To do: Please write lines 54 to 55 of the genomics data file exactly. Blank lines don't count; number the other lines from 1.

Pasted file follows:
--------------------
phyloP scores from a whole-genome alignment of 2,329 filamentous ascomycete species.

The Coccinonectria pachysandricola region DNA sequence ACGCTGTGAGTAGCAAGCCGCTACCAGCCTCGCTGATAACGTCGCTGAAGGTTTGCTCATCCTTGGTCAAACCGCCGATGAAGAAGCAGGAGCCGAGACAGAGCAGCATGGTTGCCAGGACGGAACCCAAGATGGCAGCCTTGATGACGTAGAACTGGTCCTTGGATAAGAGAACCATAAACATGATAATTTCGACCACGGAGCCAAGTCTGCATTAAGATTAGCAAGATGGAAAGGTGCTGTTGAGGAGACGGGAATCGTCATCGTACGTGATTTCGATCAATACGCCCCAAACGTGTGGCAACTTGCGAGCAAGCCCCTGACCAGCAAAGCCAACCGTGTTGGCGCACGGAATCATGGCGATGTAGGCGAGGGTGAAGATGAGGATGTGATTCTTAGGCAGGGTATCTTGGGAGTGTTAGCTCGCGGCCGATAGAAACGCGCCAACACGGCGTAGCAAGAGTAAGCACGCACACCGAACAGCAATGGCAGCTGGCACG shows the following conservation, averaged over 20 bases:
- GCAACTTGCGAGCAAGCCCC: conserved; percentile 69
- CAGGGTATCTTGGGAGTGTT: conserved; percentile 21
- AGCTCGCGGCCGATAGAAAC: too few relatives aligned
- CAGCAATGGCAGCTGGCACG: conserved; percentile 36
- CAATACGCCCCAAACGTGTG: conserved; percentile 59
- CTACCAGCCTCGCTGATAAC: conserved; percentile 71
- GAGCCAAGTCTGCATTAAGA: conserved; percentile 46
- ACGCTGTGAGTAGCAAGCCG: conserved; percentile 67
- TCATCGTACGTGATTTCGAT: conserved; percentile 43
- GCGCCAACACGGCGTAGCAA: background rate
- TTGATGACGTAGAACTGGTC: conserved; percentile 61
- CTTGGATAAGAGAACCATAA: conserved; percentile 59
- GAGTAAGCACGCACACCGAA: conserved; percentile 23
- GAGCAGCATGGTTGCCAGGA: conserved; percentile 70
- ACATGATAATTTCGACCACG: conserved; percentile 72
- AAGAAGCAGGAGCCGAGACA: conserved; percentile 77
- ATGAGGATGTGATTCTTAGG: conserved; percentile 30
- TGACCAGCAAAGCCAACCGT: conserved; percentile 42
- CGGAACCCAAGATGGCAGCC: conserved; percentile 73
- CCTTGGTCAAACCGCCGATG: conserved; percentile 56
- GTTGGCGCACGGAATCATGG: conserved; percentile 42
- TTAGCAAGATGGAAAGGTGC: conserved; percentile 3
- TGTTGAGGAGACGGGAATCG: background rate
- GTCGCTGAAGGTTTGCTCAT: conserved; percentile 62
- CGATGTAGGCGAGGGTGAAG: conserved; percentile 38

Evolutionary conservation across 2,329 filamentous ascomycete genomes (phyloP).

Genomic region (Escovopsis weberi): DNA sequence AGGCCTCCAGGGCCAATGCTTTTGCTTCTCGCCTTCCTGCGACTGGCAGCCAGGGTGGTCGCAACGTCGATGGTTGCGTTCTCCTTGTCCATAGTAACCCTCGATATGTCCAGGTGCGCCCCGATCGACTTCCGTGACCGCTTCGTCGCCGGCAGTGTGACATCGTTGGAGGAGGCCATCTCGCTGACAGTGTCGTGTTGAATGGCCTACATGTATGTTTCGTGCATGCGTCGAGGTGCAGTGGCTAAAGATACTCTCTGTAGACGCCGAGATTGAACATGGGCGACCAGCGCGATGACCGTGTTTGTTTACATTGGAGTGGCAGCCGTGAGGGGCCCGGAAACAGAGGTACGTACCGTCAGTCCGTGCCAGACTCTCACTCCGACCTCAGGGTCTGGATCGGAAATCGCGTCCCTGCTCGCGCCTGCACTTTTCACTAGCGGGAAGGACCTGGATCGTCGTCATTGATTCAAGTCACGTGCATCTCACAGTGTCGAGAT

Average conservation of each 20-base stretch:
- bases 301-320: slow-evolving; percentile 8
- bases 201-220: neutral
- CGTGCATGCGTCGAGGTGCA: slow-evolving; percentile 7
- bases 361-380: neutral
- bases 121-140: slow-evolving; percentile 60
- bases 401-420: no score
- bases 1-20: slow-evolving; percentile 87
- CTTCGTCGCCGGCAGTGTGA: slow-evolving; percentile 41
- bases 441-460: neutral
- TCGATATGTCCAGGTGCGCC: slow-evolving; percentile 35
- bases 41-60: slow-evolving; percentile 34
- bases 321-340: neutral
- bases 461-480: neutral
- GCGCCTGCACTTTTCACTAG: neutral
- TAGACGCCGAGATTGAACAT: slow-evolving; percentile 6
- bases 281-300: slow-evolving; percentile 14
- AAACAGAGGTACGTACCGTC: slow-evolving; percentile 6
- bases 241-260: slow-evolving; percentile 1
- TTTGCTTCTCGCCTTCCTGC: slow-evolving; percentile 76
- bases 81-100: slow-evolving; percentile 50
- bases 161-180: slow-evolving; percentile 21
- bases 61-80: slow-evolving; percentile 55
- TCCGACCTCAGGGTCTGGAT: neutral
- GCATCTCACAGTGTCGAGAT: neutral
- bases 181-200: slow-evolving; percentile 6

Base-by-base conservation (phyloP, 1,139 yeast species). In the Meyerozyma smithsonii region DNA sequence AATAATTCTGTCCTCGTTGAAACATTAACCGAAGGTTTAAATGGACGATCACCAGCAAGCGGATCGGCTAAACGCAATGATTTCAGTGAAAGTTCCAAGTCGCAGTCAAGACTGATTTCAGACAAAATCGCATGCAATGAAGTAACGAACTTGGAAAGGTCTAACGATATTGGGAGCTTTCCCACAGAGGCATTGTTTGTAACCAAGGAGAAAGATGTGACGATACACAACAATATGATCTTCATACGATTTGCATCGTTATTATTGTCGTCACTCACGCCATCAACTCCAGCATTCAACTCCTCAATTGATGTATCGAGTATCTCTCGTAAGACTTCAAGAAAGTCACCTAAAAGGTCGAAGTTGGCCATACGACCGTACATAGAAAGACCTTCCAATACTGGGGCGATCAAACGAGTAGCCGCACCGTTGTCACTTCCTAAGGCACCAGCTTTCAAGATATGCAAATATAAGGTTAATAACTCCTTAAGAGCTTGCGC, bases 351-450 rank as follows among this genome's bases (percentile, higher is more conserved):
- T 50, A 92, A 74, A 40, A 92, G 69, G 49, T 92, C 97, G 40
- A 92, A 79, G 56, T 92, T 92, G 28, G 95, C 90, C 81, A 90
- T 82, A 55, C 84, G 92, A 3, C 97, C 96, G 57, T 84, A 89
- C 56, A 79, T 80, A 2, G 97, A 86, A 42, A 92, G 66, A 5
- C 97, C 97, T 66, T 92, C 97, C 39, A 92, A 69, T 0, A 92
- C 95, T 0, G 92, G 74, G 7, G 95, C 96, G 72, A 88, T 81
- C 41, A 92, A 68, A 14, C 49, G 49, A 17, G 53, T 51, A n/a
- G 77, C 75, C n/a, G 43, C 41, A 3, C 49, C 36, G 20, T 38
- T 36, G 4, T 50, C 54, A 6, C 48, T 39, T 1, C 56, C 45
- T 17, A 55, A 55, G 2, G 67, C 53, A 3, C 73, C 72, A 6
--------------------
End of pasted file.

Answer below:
- GCATCTCACAGTGTCGAGAT: neutral
- bases 181-200: slow-evolving; percentile 6